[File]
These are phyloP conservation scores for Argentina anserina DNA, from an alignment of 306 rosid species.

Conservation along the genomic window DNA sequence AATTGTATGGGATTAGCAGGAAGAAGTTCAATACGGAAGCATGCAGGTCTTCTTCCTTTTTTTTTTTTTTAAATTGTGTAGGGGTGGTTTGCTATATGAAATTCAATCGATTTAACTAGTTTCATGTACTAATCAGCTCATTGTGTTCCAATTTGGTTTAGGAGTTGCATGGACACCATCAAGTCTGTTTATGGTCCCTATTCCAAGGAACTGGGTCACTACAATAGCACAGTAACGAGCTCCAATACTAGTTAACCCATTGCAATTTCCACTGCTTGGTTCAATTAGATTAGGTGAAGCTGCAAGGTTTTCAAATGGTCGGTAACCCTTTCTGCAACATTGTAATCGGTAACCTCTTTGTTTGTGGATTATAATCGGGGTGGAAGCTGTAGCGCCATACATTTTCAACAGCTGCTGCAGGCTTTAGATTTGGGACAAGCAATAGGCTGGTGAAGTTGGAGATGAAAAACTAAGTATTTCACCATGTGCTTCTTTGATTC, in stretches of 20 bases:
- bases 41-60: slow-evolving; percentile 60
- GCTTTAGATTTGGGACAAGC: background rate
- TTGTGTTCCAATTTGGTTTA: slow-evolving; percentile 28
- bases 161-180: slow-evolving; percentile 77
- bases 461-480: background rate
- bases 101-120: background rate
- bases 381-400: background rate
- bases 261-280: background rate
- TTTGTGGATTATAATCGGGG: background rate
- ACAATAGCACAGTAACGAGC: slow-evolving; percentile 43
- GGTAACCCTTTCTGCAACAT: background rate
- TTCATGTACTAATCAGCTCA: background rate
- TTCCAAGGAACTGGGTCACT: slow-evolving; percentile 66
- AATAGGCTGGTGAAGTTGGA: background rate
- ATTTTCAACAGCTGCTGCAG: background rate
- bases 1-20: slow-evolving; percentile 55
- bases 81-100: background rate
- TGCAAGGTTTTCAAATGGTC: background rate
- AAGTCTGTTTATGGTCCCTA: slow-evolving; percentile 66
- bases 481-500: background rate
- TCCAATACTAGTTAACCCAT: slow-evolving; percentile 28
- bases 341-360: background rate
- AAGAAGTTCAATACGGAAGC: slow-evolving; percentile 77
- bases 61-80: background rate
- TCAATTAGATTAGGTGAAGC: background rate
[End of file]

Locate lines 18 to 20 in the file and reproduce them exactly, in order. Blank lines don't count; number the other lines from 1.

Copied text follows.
- bases 1-20: slow-evolving; percentile 55
- bases 81-100: background rate
- TGCAAGGTTTTCAAATGGTC: background rate